The internet has become an integral part of our lives and has made tasks that used to require hours to accomplish achievable at the click of a finger. However, the internet is also a major source of distraction. For most people, the distractions don’t outweigh the increases in productivity gained by the internet. But for some, internet gaming and media outlets become sources of addiction that bring their productivity, and their lives in general, to a complete stop.
Comparing internet usage between different demographic groups can be difficult because study designs differ in their definitions of what constitutes internet usage. A study by the Kaiser Family Foundation, a non-profit private research group, found that in 2009, Americans between the ages of 8 and 18 spent an average of 7.5 hours a day consuming media content, which included computers, televisions, and video games. The heaviest users spent an astonishing 16 hours a day consuming media.
Internet usage was also found to differ across countries. On average, American teens were online for 7 hours a week while a South Korean government study found that teens there spend 23 hours a week playing video games. Spending extensive amounts of time on the internet can have severe health and social effects.
One internet addict described a five-week gaming binge in an interview with The Mirror. He never left his apartment, let pizza boxes and garbage pile up, and completely ignored his friends, family, and studies. These stories are starting to become commonplace: a study conducted at Stanford University estimated that around 1 in 8 Americans suffer from internet addiction. Internet-addicted users experience repetitive, intrusive urges to use the internet despite functional impairment or subsequent distress.
Internet addiction is currently not believed to be an isolated disorder, but rather, is associated with other mental health problems including social phobia and depression, and some researchers draw a link to obsessive-compulsive disorders. A longitudinal study conducted in China, where internet addiction is recognized by the government as a public health concern, has found an intensifying feedback loop where prior mental health problems predispose people to internet addiction, which then exacerbates mental health problems. While internet usage continues to increase, the treatment options for addicts are slow to catch up.
Internet addiction is currently not believed to be an isolated disorder, but rather, is associated with other mental health problems including social phobia and depression, and some researchers draw a link to obsessive-compulsive disorders.
Internet addiction is not currently recognized by the newest edition of the Diagnostic and Statistical Manual of Mental Disorders (DSM). Instead, it is listed as a condition requiring further study. The opponents to including internet addiction as a mental health disorder cite inconsistency in its definition as a disease and blame poorly designed research studies that obscure the facts. Exclusion from the DSM not only reduces recognition of internet addiction but also the likelihood that insurance companies will pay for its treatment, which can be expensive.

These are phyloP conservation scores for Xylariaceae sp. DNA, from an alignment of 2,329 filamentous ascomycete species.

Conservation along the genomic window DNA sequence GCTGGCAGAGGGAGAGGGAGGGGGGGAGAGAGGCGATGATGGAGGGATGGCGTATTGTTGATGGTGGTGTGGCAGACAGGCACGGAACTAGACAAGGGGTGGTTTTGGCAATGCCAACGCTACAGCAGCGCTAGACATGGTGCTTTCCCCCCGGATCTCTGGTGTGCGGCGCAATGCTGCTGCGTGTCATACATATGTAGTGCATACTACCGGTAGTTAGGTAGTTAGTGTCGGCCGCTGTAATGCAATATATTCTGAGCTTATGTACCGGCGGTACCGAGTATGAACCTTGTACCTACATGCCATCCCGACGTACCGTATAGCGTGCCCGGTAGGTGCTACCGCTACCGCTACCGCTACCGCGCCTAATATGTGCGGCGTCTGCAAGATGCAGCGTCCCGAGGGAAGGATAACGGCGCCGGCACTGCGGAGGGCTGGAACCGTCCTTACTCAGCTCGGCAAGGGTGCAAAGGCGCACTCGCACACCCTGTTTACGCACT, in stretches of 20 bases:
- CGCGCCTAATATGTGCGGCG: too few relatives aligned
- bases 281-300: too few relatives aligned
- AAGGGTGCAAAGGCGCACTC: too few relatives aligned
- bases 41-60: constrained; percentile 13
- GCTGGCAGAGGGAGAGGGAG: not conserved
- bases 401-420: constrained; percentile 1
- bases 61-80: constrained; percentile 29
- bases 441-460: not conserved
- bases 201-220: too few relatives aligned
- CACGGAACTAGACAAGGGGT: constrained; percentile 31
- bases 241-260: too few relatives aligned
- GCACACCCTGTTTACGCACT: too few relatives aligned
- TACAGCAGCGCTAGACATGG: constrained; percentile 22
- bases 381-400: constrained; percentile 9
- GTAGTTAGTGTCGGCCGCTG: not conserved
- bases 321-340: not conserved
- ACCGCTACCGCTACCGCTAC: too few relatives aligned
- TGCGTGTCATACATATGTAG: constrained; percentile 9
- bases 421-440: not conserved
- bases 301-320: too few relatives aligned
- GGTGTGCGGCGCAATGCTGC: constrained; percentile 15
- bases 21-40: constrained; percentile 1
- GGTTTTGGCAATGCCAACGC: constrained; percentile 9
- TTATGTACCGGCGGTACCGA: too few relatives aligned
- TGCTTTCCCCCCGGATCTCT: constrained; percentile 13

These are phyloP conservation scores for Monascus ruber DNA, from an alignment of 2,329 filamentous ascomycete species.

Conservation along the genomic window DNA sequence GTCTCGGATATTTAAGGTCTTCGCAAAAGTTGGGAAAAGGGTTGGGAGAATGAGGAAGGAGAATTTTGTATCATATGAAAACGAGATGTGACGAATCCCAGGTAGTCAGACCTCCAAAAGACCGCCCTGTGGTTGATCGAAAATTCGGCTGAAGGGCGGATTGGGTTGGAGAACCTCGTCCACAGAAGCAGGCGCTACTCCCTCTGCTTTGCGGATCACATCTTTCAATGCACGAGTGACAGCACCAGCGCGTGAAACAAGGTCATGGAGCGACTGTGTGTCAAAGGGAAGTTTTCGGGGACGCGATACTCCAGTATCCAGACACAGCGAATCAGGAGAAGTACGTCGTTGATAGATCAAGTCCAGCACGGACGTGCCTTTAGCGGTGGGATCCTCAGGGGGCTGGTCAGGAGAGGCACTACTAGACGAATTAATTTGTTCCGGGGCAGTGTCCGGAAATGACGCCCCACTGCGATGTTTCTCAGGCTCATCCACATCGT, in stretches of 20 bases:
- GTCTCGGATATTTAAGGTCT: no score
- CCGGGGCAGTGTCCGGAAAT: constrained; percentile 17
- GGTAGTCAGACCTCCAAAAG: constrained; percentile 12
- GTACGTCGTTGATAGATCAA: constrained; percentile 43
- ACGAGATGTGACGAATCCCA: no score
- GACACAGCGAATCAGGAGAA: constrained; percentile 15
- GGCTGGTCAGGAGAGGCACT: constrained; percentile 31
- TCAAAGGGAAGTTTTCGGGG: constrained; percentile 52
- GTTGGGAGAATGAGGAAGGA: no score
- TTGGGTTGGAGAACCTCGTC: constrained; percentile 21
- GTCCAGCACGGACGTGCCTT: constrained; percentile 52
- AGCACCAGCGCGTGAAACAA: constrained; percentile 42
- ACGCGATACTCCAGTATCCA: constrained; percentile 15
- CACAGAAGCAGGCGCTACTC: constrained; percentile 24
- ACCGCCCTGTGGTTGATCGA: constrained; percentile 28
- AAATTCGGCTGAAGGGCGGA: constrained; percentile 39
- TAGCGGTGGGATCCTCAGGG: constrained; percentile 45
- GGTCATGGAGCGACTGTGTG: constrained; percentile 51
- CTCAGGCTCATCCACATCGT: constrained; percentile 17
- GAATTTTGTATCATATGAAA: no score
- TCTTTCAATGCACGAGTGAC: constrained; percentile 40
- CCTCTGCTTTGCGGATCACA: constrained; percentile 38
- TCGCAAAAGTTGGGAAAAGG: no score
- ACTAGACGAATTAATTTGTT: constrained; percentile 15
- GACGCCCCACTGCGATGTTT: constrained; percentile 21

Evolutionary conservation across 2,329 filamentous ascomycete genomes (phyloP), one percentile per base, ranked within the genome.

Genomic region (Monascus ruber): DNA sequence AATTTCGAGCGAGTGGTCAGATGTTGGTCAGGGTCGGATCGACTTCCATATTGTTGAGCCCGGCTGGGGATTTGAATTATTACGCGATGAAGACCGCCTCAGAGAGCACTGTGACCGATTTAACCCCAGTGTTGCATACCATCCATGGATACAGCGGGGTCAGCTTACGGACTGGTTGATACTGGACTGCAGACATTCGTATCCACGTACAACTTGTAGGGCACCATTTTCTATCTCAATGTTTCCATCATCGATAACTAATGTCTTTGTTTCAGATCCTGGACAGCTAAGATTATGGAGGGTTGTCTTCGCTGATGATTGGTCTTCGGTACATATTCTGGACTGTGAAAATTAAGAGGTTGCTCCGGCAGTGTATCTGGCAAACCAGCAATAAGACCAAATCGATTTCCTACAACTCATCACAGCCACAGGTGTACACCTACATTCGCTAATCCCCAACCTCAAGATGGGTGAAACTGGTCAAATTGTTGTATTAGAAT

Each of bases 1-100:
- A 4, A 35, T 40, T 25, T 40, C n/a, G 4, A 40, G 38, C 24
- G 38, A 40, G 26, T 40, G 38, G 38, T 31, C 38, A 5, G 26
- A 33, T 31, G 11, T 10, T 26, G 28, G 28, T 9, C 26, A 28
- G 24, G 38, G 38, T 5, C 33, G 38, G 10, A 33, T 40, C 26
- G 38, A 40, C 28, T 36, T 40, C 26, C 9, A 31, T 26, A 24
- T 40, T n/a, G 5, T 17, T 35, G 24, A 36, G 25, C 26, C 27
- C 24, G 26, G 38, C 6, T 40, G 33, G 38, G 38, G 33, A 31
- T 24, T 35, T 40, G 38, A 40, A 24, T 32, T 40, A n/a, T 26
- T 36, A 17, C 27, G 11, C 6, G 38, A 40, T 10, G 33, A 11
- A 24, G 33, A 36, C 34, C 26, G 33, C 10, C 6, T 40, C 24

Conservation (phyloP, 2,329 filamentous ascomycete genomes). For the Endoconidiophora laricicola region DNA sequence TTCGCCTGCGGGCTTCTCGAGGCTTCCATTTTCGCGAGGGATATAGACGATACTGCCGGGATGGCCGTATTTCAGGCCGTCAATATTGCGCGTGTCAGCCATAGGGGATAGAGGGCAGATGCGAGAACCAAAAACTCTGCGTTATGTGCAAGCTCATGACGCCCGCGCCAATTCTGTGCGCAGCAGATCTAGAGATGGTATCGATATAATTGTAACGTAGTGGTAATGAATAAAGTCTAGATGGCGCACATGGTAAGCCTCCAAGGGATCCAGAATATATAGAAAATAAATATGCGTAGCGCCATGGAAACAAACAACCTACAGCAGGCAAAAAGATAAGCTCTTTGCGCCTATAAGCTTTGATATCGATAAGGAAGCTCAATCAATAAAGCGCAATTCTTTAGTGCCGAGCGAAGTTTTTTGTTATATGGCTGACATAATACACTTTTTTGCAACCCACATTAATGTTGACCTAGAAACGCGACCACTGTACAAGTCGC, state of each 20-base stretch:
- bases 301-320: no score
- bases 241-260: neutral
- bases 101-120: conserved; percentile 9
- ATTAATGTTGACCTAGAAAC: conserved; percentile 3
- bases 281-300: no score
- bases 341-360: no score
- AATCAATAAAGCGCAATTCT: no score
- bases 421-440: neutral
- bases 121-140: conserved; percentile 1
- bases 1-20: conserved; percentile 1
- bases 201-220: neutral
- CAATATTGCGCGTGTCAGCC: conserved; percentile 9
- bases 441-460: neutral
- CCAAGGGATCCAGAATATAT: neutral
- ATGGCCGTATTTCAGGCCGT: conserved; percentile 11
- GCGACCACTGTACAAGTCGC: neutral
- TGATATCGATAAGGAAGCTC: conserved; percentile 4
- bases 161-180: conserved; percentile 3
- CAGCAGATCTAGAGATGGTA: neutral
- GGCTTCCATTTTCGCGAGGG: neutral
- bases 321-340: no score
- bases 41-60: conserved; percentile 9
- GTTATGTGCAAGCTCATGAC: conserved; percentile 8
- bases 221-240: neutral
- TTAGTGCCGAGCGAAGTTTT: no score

Clinics offering rehab-like facilities for internet addicts have opened, but costs are steep. Treatment at reSTART, a popular rehab facility based in Washington state, can be upwards of $14,000 for a 45 day stay. The centre offers cognitive behavioural therapy, group counselling, and recreational activities that all seem to involve physical activity. However, some clinicians believe that internet addiction cannot exist on its own and shouldn’t be treated as such.
Dr. Bruce Ballon, director of the internet addiction program at Toronto’s Centre for Addiction and Mental Health, told the Toronto Star that he searches for underlying diseases, such as depression or post-traumatic stress disorder, which he believes are the root cause of internet addiction.
While Canadian and American psychiatrists are still debating the definition and best treatment for internet addiction, their South Korean and Chinese counterparts are moving ahead with nationwide policies. After a string of heart failure-related deaths in internet cafés, and one gaming-related murder, South Korea has invested in training over 1,000 counsellors to treat internet addiction.
China has passed laws that discourage more than three hours of daily video gaming. The law requires online gaming operators to install a ‘game fatigue system.’ The system allows three hours of regular play and only half the points earned for the next two hours. After five hours, no points are awarded and a pop-up appears every 15 minutes warning the gamer of their unhealthy behaviour.
Some parents have decided to take matters into their own hands. As reported in the online news site TG Daily, one father, fed up with his son’s addiction to World of Warcraft, hired virtual assassins to kill his son’s character with the hope that it would dissuade him from gaming.
As the internet continues to increase its presence in our lives, more research is needed to determine root causes, effective treatments, and optimal public health policy.